Figure 2. Population snapshot obtained using goeBURST ( of the 1,795 STs available to date in the Bacillus cereus multilocus sequence typing database overlaid by isolate data of human diseases. Each circle...

Figure 3

Thumbnail of goeBURST full MST analysis ( at triple-locus variant level illustrating the evolutionary relationship within the 3 BGs identified during investigation of an outbreak at Assam Medical College &amp; Hospital, Dibrugarh, India, 2018. Each circle represents a sequence type (ST), and its size is logarithmically proportionate to the number of isolates represented by that ST. The numbers over the line connecting 2 STs indicate the number of allele differenc

Figure 3. goeBURST full MST analysis ( at triple-locus variant level illustrating the evolutionary relationship within the 3 BGs identified during investigation of an outbreak at Assam Medical College & Hospital, Dibrugarh,...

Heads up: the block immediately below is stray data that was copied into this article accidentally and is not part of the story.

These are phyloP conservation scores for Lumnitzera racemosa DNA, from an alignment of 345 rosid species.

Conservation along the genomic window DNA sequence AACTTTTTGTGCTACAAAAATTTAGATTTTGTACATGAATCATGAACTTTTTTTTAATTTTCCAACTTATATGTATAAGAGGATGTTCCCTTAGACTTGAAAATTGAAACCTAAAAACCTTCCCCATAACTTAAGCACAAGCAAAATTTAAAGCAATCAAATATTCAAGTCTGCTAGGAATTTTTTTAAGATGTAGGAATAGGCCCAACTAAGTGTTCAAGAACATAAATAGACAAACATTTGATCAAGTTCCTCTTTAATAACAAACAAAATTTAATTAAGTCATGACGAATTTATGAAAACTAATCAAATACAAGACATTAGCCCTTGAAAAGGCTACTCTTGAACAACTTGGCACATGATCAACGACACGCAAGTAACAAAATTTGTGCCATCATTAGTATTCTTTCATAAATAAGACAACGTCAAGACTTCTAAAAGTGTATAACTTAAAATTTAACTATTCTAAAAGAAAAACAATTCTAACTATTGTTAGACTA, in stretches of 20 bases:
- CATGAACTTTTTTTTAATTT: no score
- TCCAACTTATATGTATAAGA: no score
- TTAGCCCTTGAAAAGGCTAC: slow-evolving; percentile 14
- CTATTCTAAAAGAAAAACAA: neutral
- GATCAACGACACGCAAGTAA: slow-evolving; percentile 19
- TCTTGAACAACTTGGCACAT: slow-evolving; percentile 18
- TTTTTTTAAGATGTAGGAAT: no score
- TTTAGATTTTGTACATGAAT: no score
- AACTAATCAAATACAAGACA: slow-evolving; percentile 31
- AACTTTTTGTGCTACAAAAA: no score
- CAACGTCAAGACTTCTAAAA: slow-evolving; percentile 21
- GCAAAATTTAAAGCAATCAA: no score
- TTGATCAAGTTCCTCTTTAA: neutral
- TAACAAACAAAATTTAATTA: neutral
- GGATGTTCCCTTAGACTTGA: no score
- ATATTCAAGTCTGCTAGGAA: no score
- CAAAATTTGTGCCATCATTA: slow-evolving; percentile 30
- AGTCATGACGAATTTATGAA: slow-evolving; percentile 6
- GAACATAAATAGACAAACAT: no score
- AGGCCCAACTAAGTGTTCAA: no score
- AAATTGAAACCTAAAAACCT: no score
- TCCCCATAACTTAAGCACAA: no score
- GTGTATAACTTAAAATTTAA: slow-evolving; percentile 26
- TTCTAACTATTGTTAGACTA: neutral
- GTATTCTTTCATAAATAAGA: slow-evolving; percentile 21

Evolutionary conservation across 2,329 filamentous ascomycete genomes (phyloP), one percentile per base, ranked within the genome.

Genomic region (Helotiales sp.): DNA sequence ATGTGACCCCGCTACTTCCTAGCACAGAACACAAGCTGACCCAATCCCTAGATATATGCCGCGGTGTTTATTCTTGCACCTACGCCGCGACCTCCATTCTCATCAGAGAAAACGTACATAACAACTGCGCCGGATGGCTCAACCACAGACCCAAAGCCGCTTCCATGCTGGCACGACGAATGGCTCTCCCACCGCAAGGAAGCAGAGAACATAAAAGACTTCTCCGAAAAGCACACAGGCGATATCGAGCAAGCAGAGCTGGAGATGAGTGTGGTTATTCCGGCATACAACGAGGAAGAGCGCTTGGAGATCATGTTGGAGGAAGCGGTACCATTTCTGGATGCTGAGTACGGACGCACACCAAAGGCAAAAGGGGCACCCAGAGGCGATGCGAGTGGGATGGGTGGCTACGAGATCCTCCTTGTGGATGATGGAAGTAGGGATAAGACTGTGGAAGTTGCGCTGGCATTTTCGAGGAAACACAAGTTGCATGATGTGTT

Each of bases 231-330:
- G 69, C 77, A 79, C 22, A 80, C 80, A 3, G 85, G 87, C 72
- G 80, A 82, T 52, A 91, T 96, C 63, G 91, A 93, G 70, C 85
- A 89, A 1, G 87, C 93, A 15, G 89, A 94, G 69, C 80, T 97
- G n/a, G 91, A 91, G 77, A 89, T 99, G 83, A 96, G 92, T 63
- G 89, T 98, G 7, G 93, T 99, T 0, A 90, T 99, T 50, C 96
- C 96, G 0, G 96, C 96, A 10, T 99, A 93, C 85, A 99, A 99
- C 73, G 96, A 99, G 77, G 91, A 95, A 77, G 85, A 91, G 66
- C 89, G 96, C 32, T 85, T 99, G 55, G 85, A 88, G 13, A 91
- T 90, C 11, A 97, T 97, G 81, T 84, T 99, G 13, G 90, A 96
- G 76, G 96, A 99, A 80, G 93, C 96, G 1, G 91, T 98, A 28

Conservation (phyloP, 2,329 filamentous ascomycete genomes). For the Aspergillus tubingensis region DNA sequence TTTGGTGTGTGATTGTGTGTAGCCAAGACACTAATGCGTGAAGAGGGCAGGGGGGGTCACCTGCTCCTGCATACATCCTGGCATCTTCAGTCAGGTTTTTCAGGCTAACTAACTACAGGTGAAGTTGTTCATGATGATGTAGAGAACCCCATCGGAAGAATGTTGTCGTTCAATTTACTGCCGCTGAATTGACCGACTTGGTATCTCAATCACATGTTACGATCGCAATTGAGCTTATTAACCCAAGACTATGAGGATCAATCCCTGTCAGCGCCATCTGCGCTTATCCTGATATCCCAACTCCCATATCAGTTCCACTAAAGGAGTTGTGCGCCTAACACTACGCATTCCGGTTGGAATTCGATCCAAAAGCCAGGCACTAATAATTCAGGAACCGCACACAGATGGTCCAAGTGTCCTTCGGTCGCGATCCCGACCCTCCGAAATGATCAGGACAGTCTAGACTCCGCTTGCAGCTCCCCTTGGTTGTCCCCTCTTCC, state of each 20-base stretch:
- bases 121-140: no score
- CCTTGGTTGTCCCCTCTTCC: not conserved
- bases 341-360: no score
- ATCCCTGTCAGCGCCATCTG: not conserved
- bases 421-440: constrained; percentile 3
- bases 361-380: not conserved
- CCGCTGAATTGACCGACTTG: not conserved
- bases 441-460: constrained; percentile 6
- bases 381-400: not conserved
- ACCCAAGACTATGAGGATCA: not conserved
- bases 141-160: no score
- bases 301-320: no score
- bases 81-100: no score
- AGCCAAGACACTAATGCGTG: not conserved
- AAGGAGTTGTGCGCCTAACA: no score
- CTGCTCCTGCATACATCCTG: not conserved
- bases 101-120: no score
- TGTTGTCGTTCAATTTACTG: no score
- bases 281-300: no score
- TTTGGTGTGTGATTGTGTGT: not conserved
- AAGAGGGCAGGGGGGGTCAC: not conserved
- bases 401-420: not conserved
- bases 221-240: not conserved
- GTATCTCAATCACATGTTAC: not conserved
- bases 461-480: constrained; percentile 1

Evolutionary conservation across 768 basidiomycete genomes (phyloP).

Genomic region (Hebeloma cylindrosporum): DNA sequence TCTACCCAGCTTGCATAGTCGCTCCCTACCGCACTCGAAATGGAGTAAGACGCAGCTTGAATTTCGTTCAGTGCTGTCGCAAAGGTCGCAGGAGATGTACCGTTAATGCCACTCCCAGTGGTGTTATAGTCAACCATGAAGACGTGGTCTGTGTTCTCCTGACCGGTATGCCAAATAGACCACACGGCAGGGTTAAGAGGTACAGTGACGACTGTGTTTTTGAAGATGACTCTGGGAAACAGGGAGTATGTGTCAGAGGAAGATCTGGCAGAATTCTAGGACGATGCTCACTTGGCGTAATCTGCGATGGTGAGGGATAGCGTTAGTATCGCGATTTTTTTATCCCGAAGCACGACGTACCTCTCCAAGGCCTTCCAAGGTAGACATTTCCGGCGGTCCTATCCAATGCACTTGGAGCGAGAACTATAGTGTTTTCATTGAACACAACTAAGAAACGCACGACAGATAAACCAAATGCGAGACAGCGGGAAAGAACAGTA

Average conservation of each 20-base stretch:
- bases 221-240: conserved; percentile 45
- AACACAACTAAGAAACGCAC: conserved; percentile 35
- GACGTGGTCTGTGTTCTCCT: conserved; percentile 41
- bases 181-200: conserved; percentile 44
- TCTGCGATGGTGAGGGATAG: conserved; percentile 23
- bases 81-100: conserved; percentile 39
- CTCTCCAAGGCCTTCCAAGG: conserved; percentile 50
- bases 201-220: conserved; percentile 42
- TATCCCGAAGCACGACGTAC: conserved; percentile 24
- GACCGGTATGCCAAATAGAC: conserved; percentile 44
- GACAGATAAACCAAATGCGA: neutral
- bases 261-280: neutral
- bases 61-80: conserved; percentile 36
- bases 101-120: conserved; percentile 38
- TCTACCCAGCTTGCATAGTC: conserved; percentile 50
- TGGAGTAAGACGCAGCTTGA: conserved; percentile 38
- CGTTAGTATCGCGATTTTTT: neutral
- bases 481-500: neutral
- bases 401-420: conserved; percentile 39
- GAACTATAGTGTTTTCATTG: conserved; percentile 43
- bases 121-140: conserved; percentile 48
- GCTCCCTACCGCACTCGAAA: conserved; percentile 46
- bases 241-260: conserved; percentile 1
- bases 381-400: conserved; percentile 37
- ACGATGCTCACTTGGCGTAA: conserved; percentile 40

The B. cereus MLST database clusters the available 1,795 STs into 10 major clonal complexes (CCs); a CC is a group of STs defined by goeBURST using the stringent group definition of single-locus variant level. The population snapshot obtained using goeBURST identified 3 STs (ST1465, ST1662, and ST1663) from the ST142 CC and 1 ST (ST75) from ST365 CC among the 14 STs identified in this study (Figure 2). The remaining STs were not a part of these major CCs. With a less stringent group definition of double-locus variant (DLV, sharing at least 5/7 alleles) or triple-locus variant (TLV, sharing at least 4/7 alleles) level, all of the STs in a goeBURST group cannot be considered as members of a single CC and hence referred to as BGs in our study. The goeBURST full MST analysis using the 14 STs from this study identified 3 BGs at TLV level (sharing at least 4/7 alleles) (Figure 3). The BG1 with ST1465, ST1662, ST1664, and ST1665 comprised strains from storage facilities and healthcare kits with ST1662 assigned as the putative primary founder. The BG2 included STs 266, 380, and 1661 with ST380 assigned as the putative primary founder. The BG2 consisted of strains from skin colonizers, umbilical cord stump, healthcare kits, and cutaneous lesions. The doubleton BG3 consisted of ST1660 and ST1665 with isolates recovered from healthcare kits and cutaneous lesions. We identified 5 singletons (not linked to any other ST): ST75, ST127, ST1659, ST1662, and ST1668.